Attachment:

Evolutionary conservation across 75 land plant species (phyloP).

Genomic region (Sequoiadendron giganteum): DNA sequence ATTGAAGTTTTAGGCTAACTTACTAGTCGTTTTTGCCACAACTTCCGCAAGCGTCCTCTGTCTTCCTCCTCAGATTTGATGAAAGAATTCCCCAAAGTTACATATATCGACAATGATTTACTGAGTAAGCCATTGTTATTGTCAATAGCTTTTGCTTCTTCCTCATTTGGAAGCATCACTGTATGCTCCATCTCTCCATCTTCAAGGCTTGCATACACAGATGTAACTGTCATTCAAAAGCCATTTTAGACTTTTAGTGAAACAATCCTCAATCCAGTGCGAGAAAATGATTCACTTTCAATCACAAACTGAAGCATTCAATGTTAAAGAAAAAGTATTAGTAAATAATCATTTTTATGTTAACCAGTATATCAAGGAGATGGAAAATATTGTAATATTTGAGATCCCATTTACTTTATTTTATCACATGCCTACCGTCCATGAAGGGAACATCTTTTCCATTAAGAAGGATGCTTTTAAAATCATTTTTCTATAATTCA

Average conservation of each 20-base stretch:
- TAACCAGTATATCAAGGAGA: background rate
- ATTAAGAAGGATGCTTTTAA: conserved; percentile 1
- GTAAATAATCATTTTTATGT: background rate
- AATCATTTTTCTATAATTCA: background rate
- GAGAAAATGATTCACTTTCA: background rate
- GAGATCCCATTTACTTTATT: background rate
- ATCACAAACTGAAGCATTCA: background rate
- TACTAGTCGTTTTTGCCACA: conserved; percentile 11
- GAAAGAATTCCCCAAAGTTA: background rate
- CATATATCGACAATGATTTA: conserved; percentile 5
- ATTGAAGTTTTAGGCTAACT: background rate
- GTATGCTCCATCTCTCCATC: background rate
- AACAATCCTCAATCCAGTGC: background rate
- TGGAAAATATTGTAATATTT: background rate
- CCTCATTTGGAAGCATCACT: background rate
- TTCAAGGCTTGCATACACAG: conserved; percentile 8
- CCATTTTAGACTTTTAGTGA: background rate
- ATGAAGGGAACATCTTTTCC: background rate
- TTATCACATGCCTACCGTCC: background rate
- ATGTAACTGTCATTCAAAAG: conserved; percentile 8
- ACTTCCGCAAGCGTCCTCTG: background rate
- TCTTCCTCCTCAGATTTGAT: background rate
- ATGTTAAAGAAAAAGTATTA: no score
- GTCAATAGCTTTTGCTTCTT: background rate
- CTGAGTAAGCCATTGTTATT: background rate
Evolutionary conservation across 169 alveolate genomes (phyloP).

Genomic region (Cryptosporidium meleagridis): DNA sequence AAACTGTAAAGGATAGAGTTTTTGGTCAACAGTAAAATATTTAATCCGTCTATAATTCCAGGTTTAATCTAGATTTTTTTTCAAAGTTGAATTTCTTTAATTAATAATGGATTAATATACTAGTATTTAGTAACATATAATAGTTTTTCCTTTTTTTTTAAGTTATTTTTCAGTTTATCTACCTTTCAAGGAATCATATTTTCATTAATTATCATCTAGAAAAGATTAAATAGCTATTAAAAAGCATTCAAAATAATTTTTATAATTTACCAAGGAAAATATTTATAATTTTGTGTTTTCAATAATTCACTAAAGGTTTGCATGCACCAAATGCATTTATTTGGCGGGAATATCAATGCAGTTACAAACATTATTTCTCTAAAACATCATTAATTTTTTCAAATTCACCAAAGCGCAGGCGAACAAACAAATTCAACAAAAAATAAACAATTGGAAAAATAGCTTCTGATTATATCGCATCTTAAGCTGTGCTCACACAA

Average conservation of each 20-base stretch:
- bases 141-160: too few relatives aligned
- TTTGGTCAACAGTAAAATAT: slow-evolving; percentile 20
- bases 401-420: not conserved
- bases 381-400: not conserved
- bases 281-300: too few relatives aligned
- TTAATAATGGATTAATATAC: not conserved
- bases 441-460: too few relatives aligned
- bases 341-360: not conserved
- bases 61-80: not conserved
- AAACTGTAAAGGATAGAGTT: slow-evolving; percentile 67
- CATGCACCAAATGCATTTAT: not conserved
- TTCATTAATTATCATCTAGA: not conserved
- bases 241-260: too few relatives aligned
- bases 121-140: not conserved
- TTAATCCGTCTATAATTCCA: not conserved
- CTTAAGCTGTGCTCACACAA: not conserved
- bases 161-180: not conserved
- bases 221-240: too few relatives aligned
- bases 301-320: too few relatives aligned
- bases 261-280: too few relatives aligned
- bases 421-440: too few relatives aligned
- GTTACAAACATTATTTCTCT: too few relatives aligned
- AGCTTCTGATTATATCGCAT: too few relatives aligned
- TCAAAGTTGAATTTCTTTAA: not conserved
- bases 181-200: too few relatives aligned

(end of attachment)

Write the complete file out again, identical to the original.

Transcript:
Evolutionary conservation across 75 land plant species (phyloP).

Genomic region (Sequoiadendron giganteum): DNA sequence ATTGAAGTTTTAGGCTAACTTACTAGTCGTTTTTGCCACAACTTCCGCAAGCGTCCTCTGTCTTCCTCCTCAGATTTGATGAAAGAATTCCCCAAAGTTACATATATCGACAATGATTTACTGAGTAAGCCATTGTTATTGTCAATAGCTTTTGCTTCTTCCTCATTTGGAAGCATCACTGTATGCTCCATCTCTCCATCTTCAAGGCTTGCATACACAGATGTAACTGTCATTCAAAAGCCATTTTAGACTTTTAGTGAAACAATCCTCAATCCAGTGCGAGAAAATGATTCACTTTCAATCACAAACTGAAGCATTCAATGTTAAAGAAAAAGTATTAGTAAATAATCATTTTTATGTTAACCAGTATATCAAGGAGATGGAAAATATTGTAATATTTGAGATCCCATTTACTTTATTTTATCACATGCCTACCGTCCATGAAGGGAACATCTTTTCCATTAAGAAGGATGCTTTTAAAATCATTTTTCTATAATTCA

Average conservation of each 20-base stretch:
- TAACCAGTATATCAAGGAGA: background rate
- ATTAAGAAGGATGCTTTTAA: conserved; percentile 1
- GTAAATAATCATTTTTATGT: background rate
- AATCATTTTTCTATAATTCA: background rate
- GAGAAAATGATTCACTTTCA: background rate
- GAGATCCCATTTACTTTATT: background rate
- ATCACAAACTGAAGCATTCA: background rate
- TACTAGTCGTTTTTGCCACA: conserved; percentile 11
- GAAAGAATTCCCCAAAGTTA: background rate
- CATATATCGACAATGATTTA: conserved; percentile 5
- ATTGAAGTTTTAGGCTAACT: background rate
- GTATGCTCCATCTCTCCATC: background rate
- AACAATCCTCAATCCAGTGC: background rate
- TGGAAAATATTGTAATATTT: background rate
- CCTCATTTGGAAGCATCACT: background rate
- TTCAAGGCTTGCATACACAG: conserved; percentile 8
- CCATTTTAGACTTTTAGTGA: background rate
- ATGAAGGGAACATCTTTTCC: background rate
- TTATCACATGCCTACCGTCC: background rate
- ATGTAACTGTCATTCAAAAG: conserved; percentile 8
- ACTTCCGCAAGCGTCCTCTG: background rate
- TCTTCCTCCTCAGATTTGAT: background rate
- ATGTTAAAGAAAAAGTATTA: no score
- GTCAATAGCTTTTGCTTCTT: background rate
- CTGAGTAAGCCATTGTTATT: background rate
Evolutionary conservation across 169 alveolate genomes (phyloP).

Genomic region (Cryptosporidium meleagridis): DNA sequence AAACTGTAAAGGATAGAGTTTTTGGTCAACAGTAAAATATTTAATCCGTCTATAATTCCAGGTTTAATCTAGATTTTTTTTCAAAGTTGAATTTCTTTAATTAATAATGGATTAATATACTAGTATTTAGTAACATATAATAGTTTTTCCTTTTTTTTTAAGTTATTTTTCAGTTTATCTACCTTTCAAGGAATCATATTTTCATTAATTATCATCTAGAAAAGATTAAATAGCTATTAAAAAGCATTCAAAATAATTTTTATAATTTACCAAGGAAAATATTTATAATTTTGTGTTTTCAATAATTCACTAAAGGTTTGCATGCACCAAATGCATTTATTTGGCGGGAATATCAATGCAGTTACAAACATTATTTCTCTAAAACATCATTAATTTTTTCAAATTCACCAAAGCGCAGGCGAACAAACAAATTCAACAAAAAATAAACAATTGGAAAAATAGCTTCTGATTATATCGCATCTTAAGCTGTGCTCACACAA

Average conservation of each 20-base stretch:
- bases 141-160: too few relatives aligned
- TTTGGTCAACAGTAAAATAT: slow-evolving; percentile 20
- bases 401-420: not conserved
- bases 381-400: not conserved
- bases 281-300: too few relatives aligned
- TTAATAATGGATTAATATAC: not conserved
- bases 441-460: too few relatives aligned
- bases 341-360: not conserved
- bases 61-80: not conserved
- AAACTGTAAAGGATAGAGTT: slow-evolving; percentile 67
- CATGCACCAAATGCATTTAT: not conserved
- TTCATTAATTATCATCTAGA: not conserved
- bases 241-260: too few relatives aligned
- bases 121-140: not conserved
- TTAATCCGTCTATAATTCCA: not conserved
- CTTAAGCTGTGCTCACACAA: not conserved
- bases 161-180: not conserved
- bases 221-240: too few relatives aligned
- bases 301-320: too few relatives aligned
- bases 261-280: too few relatives aligned
- bases 421-440: too few relatives aligned
- GTTACAAACATTATTTCTCT: too few relatives aligned
- AGCTTCTGATTATATCGCAT: too few relatives aligned
- TCAAAGTTGAATTTCTTTAA: not conserved
- bases 181-200: too few relatives aligned